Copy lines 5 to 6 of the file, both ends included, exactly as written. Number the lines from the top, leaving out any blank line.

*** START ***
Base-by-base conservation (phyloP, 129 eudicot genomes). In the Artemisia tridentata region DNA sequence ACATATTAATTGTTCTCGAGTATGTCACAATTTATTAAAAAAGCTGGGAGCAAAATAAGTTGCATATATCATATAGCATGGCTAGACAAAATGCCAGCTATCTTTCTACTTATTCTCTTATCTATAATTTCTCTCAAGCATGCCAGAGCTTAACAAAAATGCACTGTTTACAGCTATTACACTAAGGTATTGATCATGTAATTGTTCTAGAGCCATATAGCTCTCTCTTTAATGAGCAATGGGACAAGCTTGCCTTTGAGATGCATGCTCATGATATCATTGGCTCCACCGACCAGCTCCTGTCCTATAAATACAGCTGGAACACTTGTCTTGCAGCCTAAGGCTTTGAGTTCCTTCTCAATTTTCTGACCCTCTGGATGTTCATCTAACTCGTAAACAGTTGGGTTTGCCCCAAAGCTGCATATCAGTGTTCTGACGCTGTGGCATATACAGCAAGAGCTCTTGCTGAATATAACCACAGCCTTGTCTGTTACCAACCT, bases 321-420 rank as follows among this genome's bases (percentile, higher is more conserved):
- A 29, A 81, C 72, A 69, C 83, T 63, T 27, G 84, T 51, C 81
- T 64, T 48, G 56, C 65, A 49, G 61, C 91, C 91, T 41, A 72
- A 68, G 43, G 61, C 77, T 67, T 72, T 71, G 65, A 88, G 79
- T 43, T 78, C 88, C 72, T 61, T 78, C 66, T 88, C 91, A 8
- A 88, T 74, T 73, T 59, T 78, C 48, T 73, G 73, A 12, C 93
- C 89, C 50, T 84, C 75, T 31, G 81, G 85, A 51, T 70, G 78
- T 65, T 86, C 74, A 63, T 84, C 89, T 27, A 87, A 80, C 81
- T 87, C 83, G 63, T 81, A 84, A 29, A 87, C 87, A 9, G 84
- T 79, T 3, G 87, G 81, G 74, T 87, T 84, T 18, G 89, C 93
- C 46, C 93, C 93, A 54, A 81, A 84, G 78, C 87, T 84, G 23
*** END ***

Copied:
- T 43, T 78, C 88, C 72, T 61, T 78, C 66, T 88, C 91, A 8
- A 88, T 74, T 73, T 59, T 78, C 48, T 73, G 73, A 12, C 93